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Saint Barbara, Jan Van Eyck, 1437
12016-04-07T12:48:18-07:00Joseph Eilbert852d338b9225be1f80a6a154c936576064be93fa853211437 Jan Van Eyck grisaille of Saint Barbara in the Koninklijk Museum voor Schone Kunsten in Antwerpplain2016-04-07T12:48:18-07:00Joseph Eilbert852d338b9225be1f80a6a154c936576064be93fa
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12016-04-14T09:39:15-07:00Saint Barbara: Depictions12Explore 17th century and modern depictions of Saint Barbarastructured_gallery2016-04-19T14:42:10-07:00
1media/1983.021.jpgmedia/1983.021sm.jpg2016-04-07T09:17:33-07:00Statue of Saint Barbara617th century France, polychromed wood, artist unknownplain2016-04-07T13:16:28-07:0048.8566,2.3522The legend of Saint Barbara: Saint Barbara was an early Christian martyr and saint of the Catholic and Eastern Orthodox churches. According to 7th century legend, Saint Barbara was the daughter of a pagan named Dioscorus who had her imprisoned in a tower to isolate her from the outside world. While imprisoned, Barbara secretly took communion and converted to Christianity. During one of her father’s absences, she ordered workmen to install a third window in her tower, creating a symbol of the Holy Trinity. Upon his return, Dioscorus was so enraged at his daughter’s conversion that he turned her over to the Roman authorities who relentlessly tortured her. During her torture, miracles such as the nightly healing of her wounds and the extinguishing of the torches used to burn her were said to have occurred. Unable to force her to rescind her faith, the authorities sentenced Barbara to execution. Dioscorus himself is said to have beheaded her, only to be subsequently struck down by a lightning bolt.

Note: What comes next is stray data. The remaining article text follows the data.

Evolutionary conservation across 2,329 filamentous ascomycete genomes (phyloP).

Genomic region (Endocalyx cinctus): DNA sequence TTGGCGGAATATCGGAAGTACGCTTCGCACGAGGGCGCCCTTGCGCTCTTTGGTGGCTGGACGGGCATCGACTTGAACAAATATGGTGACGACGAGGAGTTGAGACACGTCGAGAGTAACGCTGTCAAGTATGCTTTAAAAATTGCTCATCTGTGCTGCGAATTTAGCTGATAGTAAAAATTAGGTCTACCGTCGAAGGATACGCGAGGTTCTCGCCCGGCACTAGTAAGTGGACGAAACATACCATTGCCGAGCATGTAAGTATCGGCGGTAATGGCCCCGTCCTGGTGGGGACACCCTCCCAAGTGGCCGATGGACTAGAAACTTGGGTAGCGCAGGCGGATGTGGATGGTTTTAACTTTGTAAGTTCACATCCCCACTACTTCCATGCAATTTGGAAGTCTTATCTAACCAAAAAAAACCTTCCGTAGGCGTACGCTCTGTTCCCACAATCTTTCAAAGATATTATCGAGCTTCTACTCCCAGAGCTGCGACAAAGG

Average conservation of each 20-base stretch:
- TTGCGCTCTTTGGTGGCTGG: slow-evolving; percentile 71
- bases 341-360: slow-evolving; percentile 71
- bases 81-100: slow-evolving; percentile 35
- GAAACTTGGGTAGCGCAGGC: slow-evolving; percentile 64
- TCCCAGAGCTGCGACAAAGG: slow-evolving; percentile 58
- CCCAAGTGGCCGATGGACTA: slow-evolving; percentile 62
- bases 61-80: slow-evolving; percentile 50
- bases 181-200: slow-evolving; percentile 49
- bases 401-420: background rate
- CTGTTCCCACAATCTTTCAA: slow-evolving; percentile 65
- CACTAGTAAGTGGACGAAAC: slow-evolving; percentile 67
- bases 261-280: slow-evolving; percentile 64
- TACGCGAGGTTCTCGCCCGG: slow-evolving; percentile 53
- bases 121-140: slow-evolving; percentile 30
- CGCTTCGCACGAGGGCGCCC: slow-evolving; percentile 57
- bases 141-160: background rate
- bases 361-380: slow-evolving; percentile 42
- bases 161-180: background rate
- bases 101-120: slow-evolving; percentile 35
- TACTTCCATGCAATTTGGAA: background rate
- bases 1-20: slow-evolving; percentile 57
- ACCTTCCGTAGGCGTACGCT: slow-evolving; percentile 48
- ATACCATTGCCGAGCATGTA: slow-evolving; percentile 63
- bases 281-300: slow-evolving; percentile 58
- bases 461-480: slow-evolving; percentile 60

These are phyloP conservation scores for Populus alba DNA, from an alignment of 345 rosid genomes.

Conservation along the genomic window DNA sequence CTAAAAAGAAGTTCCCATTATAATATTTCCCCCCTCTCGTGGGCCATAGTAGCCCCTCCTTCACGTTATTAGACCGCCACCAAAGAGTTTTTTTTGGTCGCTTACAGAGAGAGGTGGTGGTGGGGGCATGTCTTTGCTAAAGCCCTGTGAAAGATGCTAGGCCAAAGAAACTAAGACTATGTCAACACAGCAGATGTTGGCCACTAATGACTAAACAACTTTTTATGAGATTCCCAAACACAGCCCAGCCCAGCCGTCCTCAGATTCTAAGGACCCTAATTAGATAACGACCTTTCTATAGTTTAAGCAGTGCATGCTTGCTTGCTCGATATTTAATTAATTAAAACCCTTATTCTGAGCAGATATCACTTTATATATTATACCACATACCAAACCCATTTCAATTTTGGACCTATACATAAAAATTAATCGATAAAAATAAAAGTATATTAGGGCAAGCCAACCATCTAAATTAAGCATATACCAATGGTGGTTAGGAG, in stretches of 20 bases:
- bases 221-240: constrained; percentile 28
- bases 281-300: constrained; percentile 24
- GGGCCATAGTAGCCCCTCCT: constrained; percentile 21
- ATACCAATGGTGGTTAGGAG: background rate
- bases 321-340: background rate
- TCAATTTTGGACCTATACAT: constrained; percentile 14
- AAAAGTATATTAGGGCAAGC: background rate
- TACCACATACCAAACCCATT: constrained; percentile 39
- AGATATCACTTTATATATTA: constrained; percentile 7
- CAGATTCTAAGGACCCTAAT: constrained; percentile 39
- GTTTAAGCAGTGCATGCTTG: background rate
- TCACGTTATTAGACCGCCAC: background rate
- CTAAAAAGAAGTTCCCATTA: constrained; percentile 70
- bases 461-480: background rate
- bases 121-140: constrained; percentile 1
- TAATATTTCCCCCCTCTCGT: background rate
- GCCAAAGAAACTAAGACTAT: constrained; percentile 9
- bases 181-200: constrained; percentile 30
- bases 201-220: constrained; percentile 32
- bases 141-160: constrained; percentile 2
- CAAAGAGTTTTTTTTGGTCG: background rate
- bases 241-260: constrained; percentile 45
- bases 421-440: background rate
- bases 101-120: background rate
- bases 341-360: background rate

Saint Barbara is the patron saint of artillerymen, armorers, military engineers, miners, and explosives workers. She is invoked as a protector against sudden death from lightning, fire, or explosions. Many modern artillery, engineering, and explosive ordinance military units use her image or symbols in their crests. The US Field Artillery Association maintains an Order of Saint Barbara to which especially distinguished artillerymen are inducted. Because of the lack of veracity of the 7th century legend of her martyrdom, she was removed from the Catholic Church calendar in 1969.
Her major symbol, depicted on this statue, is the three-windowed tower representing the Holy Trinity. In this piece, she holds in the right hand either a peacock plume, a symbol of her home city of Heliopolis, or a palm, a symbol of martyrdom. She also often depicted with the communion cup and wafer, the only female saint to be depicted so.
This piece's journey to Vanderbilt was a tragic one. After it was purchased by the Vanderbilt Fine Arts Gallery from a seller in France in 1982, the piece was damaged during shipping due to improper packing and handling. Liability for the damage was never claimed, despite the Gallery's efforts to document the damage and contact the seller and shipping company. Damage to the statue is still visible, manifested in a crack in the left arm, missing structural elements at the top edges of the tower, and cracks on the tiara.